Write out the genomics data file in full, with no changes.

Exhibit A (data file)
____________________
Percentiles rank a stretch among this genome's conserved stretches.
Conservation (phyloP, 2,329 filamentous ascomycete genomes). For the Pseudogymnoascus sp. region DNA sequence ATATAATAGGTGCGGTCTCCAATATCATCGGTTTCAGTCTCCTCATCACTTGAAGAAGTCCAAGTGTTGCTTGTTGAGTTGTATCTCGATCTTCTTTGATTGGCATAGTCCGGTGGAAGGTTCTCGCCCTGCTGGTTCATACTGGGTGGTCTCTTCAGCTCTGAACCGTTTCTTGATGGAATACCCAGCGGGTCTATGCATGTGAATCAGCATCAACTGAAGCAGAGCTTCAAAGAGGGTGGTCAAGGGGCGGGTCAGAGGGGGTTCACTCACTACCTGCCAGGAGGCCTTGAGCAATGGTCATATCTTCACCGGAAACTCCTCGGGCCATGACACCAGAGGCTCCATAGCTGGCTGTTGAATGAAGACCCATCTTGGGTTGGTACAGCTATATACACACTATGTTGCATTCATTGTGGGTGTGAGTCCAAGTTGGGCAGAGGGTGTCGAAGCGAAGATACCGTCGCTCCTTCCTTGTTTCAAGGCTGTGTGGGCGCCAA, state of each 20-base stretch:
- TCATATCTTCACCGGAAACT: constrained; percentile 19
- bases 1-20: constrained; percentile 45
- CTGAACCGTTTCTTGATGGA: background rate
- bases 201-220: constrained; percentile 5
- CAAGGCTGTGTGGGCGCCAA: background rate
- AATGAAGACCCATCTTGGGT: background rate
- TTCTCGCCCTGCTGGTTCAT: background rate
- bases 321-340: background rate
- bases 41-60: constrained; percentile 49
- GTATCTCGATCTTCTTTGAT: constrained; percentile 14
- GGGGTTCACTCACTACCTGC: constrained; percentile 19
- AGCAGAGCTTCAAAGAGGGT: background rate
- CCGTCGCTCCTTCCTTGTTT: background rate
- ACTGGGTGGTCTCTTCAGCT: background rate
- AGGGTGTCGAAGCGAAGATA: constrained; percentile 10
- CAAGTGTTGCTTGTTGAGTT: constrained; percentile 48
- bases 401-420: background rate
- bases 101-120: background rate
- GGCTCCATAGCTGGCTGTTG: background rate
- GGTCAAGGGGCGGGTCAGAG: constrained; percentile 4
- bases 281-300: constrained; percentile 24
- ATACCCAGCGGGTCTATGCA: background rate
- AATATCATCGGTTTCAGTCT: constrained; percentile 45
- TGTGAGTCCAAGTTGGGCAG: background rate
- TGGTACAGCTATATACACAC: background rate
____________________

Percentiles rank a stretch among this genome's conserved stretches.
Conservation (phyloP, 2,329 filamentous ascomycete genomes). For the Pseudogymnoascus sp. region DNA sequence ATATAATAGGTGCGGTCTCCAATATCATCGGTTTCAGTCTCCTCATCACTTGAAGAAGTCCAAGTGTTGCTTGTTGAGTTGTATCTCGATCTTCTTTGATTGGCATAGTCCGGTGGAAGGTTCTCGCCCTGCTGGTTCATACTGGGTGGTCTCTTCAGCTCTGAACCGTTTCTTGATGGAATACCCAGCGGGTCTATGCATGTGAATCAGCATCAACTGAAGCAGAGCTTCAAAGAGGGTGGTCAAGGGGCGGGTCAGAGGGGGTTCACTCACTACCTGCCAGGAGGCCTTGAGCAATGGTCATATCTTCACCGGAAACTCCTCGGGCCATGACACCAGAGGCTCCATAGCTGGCTGTTGAATGAAGACCCATCTTGGGTTGGTACAGCTATATACACACTATGTTGCATTCATTGTGGGTGTGAGTCCAAGTTGGGCAGAGGGTGTCGAAGCGAAGATACCGTCGCTCCTTCCTTGTTTCAAGGCTGTGTGGGCGCCAA, state of each 20-base stretch:
- TCATATCTTCACCGGAAACT: constrained; percentile 19
- bases 1-20: constrained; percentile 45
- CTGAACCGTTTCTTGATGGA: background rate
- bases 201-220: constrained; percentile 5
- CAAGGCTGTGTGGGCGCCAA: background rate
- AATGAAGACCCATCTTGGGT: background rate
- TTCTCGCCCTGCTGGTTCAT: background rate
- bases 321-340: background rate
- bases 41-60: constrained; percentile 49
- GTATCTCGATCTTCTTTGAT: constrained; percentile 14
- GGGGTTCACTCACTACCTGC: constrained; percentile 19
- AGCAGAGCTTCAAAGAGGGT: background rate
- CCGTCGCTCCTTCCTTGTTT: background rate
- ACTGGGTGGTCTCTTCAGCT: background rate
- AGGGTGTCGAAGCGAAGATA: constrained; percentile 10
- CAAGTGTTGCTTGTTGAGTT: constrained; percentile 48
- bases 401-420: background rate
- bases 101-120: background rate
- GGCTCCATAGCTGGCTGTTG: background rate
- GGTCAAGGGGCGGGTCAGAG: constrained; percentile 4
- bases 281-300: constrained; percentile 24
- ATACCCAGCGGGTCTATGCA: background rate
- AATATCATCGGTTTCAGTCT: constrained; percentile 45
- TGTGAGTCCAAGTTGGGCAG: background rate
- TGGTACAGCTATATACACAC: background rate